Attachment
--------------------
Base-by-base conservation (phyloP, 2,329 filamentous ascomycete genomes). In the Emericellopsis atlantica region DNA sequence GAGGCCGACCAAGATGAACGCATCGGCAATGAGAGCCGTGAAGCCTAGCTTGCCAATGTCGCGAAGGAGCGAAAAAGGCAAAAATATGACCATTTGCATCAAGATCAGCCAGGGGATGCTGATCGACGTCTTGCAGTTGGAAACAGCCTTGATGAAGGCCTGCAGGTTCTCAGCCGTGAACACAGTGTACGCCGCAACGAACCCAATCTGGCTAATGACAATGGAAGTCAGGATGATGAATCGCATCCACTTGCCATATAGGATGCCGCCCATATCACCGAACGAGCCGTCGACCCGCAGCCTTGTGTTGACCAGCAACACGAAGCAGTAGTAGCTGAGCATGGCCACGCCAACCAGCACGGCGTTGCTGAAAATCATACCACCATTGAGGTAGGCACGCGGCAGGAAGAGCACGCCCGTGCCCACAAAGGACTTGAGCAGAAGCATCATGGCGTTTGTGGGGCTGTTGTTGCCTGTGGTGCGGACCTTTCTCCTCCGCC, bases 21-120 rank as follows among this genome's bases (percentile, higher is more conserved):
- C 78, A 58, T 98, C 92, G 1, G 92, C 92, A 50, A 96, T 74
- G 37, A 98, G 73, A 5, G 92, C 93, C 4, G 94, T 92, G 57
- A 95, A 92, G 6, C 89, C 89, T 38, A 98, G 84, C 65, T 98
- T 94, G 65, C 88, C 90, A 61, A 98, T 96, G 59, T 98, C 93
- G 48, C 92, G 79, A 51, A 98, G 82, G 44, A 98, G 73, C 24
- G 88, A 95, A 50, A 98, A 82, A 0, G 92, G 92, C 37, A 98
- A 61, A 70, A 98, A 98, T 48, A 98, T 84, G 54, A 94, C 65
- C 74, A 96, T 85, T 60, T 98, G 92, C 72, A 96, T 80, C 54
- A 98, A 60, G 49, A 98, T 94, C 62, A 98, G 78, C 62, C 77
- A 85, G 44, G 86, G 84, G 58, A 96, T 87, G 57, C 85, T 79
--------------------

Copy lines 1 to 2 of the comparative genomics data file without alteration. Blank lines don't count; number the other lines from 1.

Base-by-base conservation (phyloP, 2,329 filamentous ascomycete genomes). In the Emericellopsis atlantica region DNA sequence GAGGCCGACCAAGATGAACGCATCGGCAATGAGAGCCGTGAAGCCTAGCTTGCCAATGTCGCGAAGGAGCGAAAAAGGCAAAAATATGACCATTTGCATCAAGATCAGCCAGGGGATGCTGATCGACGTCTTGCAGTTGGAAACAGCCTTGATGAAGGCCTGCAGGTTCTCAGCCGTGAACACAGTGTACGCCGCAACGAACCCAATCTGGCTAATGACAATGGAAGTCAGGATGATGAATCGCATCCACTTGCCATATAGGATGCCGCCCATATCACCGAACGAGCCGTCGACCCGCAGCCTTGTGTTGACCAGCAACACGAAGCAGTAGTAGCTGAGCATGGCCACGCCAACCAGCACGGCGTTGCTGAAAATCATACCACCATTGAGGTAGGCACGCGGCAGGAAGAGCACGCCCGTGCCCACAAAGGACTTGAGCAGAAGCATCATGGCGTTTGTGGGGCTGTTGTTGCCTGTGGTGCGGACCTTTCTCCTCCGCC, bases 21-120 rank as follows among this genome's bases (percentile, higher is more conserved):
- C 78, A 58, T 98, C 92, G 1, G 92, C 92, A 50, A 96, T 74